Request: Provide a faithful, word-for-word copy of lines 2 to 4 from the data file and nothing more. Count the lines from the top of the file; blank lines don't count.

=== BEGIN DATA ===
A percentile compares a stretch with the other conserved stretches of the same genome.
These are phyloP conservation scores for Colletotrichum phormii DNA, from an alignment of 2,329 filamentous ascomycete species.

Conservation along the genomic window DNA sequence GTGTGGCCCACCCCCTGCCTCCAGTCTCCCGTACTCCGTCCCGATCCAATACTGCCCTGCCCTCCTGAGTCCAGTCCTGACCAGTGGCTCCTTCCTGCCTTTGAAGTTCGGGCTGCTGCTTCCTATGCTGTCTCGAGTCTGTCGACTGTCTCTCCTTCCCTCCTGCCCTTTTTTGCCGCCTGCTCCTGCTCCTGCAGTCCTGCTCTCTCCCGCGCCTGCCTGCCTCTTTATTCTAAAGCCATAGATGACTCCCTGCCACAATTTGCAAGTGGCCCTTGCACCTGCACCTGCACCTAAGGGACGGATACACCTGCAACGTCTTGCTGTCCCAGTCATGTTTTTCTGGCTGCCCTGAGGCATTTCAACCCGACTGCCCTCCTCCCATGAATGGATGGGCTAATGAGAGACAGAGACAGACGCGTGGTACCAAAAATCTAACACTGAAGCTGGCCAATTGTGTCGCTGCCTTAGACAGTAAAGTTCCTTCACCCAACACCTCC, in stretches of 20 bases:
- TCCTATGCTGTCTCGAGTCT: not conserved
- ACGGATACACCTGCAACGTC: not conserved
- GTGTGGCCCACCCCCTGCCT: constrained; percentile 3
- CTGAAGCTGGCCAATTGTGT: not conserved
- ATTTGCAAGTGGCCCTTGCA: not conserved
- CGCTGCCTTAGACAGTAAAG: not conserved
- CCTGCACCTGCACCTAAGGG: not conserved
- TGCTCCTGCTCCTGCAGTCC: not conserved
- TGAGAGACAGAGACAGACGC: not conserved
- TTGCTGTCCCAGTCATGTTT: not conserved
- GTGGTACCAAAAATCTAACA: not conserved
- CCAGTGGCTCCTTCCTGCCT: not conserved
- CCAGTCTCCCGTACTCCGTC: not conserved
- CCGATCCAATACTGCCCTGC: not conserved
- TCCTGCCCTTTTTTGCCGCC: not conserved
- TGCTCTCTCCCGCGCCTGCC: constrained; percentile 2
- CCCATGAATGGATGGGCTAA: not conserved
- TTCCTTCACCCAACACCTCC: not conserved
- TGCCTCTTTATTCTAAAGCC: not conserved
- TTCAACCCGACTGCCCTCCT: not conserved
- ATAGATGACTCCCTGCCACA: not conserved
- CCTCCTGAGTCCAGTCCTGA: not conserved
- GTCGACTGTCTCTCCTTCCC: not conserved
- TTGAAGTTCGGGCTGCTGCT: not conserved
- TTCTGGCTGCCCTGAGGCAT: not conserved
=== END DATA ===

These are phyloP conservation scores for Colletotrichum phormii DNA, from an alignment of 2,329 filamentous ascomycete species.

Conservation along the genomic window DNA sequence GTGTGGCCCACCCCCTGCCTCCAGTCTCCCGTACTCCGTCCCGATCCAATACTGCCCTGCCCTCCTGAGTCCAGTCCTGACCAGTGGCTCCTTCCTGCCTTTGAAGTTCGGGCTGCTGCTTCCTATGCTGTCTCGAGTCTGTCGACTGTCTCTCCTTCCCTCCTGCCCTTTTTTGCCGCCTGCTCCTGCTCCTGCAGTCCTGCTCTCTCCCGCGCCTGCCTGCCTCTTTATTCTAAAGCCATAGATGACTCCCTGCCACAATTTGCAAGTGGCCCTTGCACCTGCACCTGCACCTAAGGGACGGATACACCTGCAACGTCTTGCTGTCCCAGTCATGTTTTTCTGGCTGCCCTGAGGCATTTCAACCCGACTGCCCTCCTCCCATGAATGGATGGGCTAATGAGAGACAGAGACAGACGCGTGGTACCAAAAATCTAACACTGAAGCTGGCCAATTGTGTCGCTGCCTTAGACAGTAAAGTTCCTTCACCCAACACCTCC, in stretches of 20 bases:
- TCCTATGCTGTCTCGAGTCT: not conserved